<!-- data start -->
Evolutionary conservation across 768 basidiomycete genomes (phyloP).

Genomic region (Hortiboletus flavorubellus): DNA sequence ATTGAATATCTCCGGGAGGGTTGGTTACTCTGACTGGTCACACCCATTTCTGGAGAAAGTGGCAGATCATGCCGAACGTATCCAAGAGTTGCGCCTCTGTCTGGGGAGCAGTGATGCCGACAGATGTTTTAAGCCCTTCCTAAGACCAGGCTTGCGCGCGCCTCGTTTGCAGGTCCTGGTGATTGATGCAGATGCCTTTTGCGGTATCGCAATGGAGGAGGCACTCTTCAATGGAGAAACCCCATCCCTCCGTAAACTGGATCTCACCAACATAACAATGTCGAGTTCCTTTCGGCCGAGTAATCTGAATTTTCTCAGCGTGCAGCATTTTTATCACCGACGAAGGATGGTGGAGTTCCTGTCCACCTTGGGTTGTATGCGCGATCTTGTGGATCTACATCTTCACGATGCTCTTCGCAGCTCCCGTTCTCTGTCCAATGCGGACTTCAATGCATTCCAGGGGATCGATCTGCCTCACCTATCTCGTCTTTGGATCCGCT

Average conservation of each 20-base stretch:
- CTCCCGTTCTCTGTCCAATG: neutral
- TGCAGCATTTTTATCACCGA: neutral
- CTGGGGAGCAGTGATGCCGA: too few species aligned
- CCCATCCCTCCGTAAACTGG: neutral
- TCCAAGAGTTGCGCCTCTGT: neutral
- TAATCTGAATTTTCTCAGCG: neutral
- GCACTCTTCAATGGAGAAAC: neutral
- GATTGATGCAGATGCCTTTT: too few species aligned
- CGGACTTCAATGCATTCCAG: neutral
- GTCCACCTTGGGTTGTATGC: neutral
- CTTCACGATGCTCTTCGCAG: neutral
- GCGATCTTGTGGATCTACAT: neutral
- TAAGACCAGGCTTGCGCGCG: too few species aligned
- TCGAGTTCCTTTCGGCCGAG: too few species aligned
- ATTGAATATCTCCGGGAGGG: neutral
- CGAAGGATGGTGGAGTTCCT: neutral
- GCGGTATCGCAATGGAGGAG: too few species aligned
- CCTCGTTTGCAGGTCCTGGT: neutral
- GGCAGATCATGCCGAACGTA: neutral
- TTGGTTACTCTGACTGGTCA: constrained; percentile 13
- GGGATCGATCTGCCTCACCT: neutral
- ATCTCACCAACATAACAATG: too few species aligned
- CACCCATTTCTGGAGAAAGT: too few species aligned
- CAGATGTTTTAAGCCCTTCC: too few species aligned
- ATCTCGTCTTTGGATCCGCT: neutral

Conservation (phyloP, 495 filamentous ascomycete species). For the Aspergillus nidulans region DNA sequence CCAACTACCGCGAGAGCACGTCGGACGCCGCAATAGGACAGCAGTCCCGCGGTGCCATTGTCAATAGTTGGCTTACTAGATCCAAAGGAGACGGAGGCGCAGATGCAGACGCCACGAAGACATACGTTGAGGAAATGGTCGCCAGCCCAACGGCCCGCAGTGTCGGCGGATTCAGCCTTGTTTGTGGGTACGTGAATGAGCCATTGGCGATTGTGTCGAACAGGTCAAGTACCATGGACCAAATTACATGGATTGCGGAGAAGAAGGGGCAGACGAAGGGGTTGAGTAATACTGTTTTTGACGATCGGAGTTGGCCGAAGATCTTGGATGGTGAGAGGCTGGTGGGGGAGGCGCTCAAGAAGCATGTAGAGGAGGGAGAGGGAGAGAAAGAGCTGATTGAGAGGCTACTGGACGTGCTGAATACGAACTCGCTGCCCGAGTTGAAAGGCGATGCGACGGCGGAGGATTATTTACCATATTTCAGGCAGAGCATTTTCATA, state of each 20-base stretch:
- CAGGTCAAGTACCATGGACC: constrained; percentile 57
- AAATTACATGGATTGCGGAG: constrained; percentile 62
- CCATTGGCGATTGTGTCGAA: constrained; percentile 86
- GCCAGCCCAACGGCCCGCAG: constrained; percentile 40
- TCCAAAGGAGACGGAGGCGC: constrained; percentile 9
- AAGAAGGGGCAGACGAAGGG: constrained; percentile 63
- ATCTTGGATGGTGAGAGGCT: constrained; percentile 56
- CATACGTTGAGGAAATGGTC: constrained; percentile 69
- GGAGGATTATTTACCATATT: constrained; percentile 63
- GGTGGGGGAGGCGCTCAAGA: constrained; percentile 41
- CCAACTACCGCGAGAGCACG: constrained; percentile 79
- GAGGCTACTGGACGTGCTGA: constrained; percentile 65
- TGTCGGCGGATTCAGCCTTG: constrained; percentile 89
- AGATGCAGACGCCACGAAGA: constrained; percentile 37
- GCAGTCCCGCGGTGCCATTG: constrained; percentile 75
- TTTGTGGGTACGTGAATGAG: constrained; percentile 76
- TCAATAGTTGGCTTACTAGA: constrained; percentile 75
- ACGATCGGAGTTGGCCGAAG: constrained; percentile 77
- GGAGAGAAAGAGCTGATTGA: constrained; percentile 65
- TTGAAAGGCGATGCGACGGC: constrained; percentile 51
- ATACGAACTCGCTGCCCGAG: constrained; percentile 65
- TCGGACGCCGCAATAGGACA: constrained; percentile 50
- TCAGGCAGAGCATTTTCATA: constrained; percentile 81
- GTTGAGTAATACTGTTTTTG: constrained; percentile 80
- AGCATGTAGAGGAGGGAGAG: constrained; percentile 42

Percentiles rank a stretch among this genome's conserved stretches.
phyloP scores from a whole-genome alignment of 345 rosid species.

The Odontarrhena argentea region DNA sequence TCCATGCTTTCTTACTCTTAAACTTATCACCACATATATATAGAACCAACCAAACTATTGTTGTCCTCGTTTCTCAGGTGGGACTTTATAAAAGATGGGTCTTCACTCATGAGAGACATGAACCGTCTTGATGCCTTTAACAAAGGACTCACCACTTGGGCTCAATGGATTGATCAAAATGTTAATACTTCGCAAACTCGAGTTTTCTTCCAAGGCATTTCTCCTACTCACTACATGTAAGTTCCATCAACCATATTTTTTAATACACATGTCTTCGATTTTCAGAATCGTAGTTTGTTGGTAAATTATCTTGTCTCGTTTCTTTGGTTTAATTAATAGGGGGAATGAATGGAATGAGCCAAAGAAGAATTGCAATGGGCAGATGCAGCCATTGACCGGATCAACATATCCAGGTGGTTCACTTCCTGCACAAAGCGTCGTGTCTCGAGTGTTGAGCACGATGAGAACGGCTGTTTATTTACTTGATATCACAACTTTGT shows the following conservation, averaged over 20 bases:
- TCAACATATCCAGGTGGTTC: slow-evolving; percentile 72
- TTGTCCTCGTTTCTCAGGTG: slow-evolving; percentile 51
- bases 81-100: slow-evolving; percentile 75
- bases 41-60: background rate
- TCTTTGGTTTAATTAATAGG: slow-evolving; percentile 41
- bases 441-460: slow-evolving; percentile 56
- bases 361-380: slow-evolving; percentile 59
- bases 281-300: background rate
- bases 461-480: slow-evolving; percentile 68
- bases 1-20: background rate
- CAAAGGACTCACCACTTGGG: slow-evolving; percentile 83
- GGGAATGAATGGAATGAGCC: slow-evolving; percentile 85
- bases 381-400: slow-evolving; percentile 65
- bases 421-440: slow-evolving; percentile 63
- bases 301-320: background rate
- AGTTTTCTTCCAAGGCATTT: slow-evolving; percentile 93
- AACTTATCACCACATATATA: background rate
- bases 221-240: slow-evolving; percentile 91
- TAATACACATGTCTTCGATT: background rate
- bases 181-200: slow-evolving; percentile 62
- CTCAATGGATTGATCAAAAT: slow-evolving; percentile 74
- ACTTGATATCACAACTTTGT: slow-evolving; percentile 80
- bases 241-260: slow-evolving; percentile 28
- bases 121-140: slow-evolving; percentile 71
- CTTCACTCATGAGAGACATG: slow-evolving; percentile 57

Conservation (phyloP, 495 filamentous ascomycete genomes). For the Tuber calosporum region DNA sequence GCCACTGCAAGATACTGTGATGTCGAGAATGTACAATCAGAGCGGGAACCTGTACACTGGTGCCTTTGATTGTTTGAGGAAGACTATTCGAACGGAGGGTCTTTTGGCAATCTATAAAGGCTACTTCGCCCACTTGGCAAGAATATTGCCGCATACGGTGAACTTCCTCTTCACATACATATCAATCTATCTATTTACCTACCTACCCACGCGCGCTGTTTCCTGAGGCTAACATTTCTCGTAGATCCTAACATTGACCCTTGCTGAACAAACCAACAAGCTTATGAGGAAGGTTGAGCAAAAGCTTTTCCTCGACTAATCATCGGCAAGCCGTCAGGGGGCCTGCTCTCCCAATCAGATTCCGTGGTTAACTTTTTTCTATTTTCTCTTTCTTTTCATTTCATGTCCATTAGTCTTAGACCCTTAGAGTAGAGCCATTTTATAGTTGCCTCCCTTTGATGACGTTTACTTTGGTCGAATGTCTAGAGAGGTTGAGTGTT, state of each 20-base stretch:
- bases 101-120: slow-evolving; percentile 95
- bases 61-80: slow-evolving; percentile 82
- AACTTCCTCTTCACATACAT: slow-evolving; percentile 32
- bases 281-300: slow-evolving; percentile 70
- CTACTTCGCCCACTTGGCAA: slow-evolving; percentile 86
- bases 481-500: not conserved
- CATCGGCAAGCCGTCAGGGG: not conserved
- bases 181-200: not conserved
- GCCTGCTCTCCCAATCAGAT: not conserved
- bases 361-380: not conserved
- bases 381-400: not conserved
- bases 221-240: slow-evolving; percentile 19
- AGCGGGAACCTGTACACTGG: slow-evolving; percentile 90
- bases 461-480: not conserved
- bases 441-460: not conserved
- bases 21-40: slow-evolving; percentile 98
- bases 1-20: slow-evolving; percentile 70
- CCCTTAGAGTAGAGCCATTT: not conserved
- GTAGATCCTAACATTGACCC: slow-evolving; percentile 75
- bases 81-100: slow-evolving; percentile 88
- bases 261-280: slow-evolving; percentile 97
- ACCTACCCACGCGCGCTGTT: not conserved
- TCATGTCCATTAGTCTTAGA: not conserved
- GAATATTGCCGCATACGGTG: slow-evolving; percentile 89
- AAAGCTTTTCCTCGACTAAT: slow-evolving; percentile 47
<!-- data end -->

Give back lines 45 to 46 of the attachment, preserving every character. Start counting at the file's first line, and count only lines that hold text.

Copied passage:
- TTTGTGGGTACGTGAATGAG: constrained; percentile 76
- TCAATAGTTGGCTTACTAGA: constrained; percentile 75